October 27 will be a big day for Progressive Conservatives in the province as the party’s leadership convention will be held in Halifax. The convention will see a new leader of the party elected, as five candidates are vying to sit in the big chair.
Locally, two high profile progressive conservatives have stepped forward to offer endorsements for two separate candidates. Current Inverness MLA Allan MacMaster – considered by many to have the skills needed to make a run for the leadership seat himself – has thrown his support behind Tim Houston, the MLA for Pictou East.
Former Mayor of Port Hawkesbury and a former MLA, Billy Joe MacLean gives a thumbs up to Cecil Clarke, the Mayor of the Cape Breton Regional Municipality. Interestingly, MacLean said he made the decision to endorse Clarke only after he learned MacMaster wasn’t going to run. Had MacMaster run, said MacLean, he would have supported the Inverness County MLA.
For MacLean, Clarke’s performance as a minister of four different portfolios when serving as an MLA in the John Hamm/Rodney MacDonald government was a big selling point. Along with that, managing a city is an impressive feat, MacLean said.
MacMaster, who pledged his support for Houston at a June 10 campaign engagement on the Port Hawkesbury Waterfront, said he’s basing his decision on the work the two men have done together for the past five years. Houston has great commitment and a sense of urgency, MacMaster said, that’s second to none.
Rounding out the field of candidates are Julie Chaisson, Halifax Seaport Farmers’ Market executive director; John Lohr, the MLA for Kings North; and Elizabeth Smith-McCrossin, the MLA for Cumberland North.
As a business change management specialist, Chaisson has experience in both the for-profit and non-profit sectors. Lohr is also well-versed in the business world, having bought his parent’s farm in 1987, diversified, and created the Farmer John’s Herbs company. Smith-McCrossin also has experience in farming, but nursing is her profession – along with an entrepreneurial side that pushed her to serve as the owner/operator of four small businesses.
Come the October 27 convention, the new leader will be selected by a riding-by-riding point system. To flesh that out a bit, all members of the Nova Scotia Progressive Conservative Party will be given the opportunity to vote, but those votes will be divided over 51 constituencies in the province. Each constituency will be worth 100 votes, meaning a total of 5,100 points are available. The candidate with the largest total will become the new PC leader.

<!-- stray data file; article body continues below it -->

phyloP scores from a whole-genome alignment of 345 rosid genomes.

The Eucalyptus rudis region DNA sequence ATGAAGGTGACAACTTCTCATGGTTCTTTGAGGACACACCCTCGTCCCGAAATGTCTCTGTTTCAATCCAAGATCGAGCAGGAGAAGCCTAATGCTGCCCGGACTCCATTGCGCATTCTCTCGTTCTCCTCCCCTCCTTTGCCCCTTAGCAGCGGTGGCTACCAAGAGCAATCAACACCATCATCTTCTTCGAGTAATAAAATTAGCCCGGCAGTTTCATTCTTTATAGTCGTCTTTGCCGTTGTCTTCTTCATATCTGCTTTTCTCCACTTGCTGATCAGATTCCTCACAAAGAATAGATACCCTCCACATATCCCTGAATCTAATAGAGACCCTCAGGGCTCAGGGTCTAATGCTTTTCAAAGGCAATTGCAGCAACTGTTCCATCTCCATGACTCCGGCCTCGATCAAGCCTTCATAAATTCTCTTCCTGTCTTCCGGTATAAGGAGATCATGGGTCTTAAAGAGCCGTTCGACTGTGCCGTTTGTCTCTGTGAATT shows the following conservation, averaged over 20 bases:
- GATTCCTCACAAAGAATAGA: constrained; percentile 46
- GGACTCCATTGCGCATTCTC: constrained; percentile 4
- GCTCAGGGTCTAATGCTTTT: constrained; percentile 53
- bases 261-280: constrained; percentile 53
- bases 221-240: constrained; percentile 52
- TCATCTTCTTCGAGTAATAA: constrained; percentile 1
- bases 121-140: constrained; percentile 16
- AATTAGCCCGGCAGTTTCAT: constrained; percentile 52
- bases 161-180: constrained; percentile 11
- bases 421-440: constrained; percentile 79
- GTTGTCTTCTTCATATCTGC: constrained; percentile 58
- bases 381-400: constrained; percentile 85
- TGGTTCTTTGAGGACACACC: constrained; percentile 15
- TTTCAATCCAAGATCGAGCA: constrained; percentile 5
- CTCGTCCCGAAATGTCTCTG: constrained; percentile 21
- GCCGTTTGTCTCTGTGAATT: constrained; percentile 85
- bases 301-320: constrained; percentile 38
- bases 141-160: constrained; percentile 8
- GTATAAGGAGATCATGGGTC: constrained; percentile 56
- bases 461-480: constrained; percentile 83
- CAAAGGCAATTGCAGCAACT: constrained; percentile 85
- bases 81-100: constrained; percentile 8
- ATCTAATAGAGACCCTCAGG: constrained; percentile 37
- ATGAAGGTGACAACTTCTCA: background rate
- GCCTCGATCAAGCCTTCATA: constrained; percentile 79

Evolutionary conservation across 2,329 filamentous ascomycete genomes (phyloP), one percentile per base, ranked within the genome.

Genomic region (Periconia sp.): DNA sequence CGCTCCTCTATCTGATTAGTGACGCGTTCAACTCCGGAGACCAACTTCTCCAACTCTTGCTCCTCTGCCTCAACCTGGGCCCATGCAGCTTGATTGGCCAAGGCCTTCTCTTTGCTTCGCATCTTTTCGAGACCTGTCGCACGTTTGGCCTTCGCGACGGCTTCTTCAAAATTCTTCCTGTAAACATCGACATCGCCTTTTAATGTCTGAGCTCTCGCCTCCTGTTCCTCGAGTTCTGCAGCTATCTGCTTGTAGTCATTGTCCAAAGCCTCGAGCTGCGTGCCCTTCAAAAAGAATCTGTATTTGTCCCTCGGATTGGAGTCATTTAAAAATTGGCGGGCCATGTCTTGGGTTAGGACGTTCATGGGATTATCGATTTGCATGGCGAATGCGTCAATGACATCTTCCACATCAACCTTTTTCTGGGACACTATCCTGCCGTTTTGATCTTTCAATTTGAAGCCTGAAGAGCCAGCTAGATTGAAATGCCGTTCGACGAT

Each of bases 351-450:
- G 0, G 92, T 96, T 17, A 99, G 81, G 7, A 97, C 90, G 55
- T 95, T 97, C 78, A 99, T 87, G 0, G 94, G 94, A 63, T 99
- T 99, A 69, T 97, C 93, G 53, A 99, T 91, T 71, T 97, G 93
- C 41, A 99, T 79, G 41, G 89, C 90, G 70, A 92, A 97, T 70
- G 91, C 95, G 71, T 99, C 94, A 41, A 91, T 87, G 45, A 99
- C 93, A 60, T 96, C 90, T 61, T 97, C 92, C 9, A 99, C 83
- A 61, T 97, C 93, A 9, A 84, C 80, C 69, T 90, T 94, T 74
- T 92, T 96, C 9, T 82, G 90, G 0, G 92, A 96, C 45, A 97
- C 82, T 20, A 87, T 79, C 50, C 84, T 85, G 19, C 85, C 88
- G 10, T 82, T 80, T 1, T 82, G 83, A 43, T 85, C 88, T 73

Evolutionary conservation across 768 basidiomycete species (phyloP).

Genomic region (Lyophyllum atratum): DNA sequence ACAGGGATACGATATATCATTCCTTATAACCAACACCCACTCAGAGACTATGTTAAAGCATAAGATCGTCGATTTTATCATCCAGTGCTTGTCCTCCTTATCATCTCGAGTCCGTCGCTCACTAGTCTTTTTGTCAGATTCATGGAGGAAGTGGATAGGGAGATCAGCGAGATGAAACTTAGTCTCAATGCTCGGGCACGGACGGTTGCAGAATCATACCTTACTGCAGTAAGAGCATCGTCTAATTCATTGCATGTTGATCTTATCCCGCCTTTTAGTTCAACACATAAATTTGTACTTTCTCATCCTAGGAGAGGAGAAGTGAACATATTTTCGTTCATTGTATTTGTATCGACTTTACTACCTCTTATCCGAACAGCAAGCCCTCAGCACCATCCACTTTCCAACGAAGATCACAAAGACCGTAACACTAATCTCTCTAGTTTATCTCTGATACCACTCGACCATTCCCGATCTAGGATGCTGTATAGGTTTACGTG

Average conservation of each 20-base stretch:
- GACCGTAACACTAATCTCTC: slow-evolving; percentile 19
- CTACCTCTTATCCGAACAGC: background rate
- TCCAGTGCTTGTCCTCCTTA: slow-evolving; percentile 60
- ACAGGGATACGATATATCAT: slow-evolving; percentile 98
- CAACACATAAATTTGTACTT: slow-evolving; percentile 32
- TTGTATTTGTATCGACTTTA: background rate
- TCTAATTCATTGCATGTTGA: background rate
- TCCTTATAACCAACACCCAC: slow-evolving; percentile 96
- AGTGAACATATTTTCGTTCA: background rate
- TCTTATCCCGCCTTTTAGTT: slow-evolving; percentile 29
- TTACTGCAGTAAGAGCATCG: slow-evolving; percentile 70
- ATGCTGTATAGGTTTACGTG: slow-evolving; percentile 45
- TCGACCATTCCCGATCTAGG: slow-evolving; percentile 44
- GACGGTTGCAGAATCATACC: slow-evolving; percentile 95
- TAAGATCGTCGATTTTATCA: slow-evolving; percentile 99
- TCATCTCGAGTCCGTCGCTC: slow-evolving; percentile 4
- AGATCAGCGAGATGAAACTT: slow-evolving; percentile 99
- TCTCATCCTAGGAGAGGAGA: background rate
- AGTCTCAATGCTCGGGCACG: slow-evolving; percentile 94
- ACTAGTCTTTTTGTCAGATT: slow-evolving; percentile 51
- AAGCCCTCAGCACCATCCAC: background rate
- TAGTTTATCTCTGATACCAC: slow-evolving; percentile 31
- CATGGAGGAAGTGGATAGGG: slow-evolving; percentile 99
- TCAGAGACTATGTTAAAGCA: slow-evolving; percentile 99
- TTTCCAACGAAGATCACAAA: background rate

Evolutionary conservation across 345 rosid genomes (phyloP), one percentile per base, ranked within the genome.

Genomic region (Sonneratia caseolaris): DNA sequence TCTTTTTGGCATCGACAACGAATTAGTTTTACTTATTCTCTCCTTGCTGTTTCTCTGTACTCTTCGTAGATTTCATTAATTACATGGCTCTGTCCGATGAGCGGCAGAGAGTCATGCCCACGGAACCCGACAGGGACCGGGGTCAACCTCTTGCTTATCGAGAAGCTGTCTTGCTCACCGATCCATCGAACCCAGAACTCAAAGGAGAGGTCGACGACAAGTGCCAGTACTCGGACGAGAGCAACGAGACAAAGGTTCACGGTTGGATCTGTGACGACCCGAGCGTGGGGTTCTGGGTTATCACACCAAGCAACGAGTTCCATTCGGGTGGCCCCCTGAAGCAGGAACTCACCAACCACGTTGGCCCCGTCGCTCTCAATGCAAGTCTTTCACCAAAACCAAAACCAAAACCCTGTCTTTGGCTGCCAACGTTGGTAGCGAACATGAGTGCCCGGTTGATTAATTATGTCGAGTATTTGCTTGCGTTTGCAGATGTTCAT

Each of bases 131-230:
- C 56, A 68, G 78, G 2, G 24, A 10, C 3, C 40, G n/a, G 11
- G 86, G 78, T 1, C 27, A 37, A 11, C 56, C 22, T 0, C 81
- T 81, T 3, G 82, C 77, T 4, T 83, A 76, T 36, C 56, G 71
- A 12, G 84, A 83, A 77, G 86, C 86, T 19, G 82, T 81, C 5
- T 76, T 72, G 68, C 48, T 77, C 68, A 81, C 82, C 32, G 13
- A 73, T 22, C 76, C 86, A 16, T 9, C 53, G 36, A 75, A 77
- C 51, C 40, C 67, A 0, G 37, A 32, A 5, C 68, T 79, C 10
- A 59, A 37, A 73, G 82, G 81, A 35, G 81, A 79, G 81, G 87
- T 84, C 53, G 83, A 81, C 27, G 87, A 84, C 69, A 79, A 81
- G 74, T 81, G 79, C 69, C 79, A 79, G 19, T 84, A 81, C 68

Two points come to mind, considering all this information.
First, everyone ought to take their power to choose seriously. For voting PC members, hopefully everyone will take a considered approach to casting your vote.
Secondly, and alluding to a point former mayor Billy Joe MacLean made, it’s a shame MLA Allan MacMaster isn’t among the field of prospective leaders.
Everyone likes seeing their area represented in terms of a leadership race, but the prospect of a MacMaster run is more than hometown hopefulness. MacMaster has proven himself to be an exceptional thinker and public speaker.
He’s been an advocate for victims of sexual abuse, for the patients at Inverness Consolidated Memorial Hospital, for those recognizing the importance of the Gaelic language in Nova Scotian culture, and for countless locals contacting his constituency office. MacMaster is known for his approachability but also being able to debate any topic that floats his way.
He would make an outstanding PC leader.
Of course, this simply wasn’t the time for MacMaster to take a run at the leadership. However, down the road, it would be very exciting to think of the Inverness County MLA leading his party.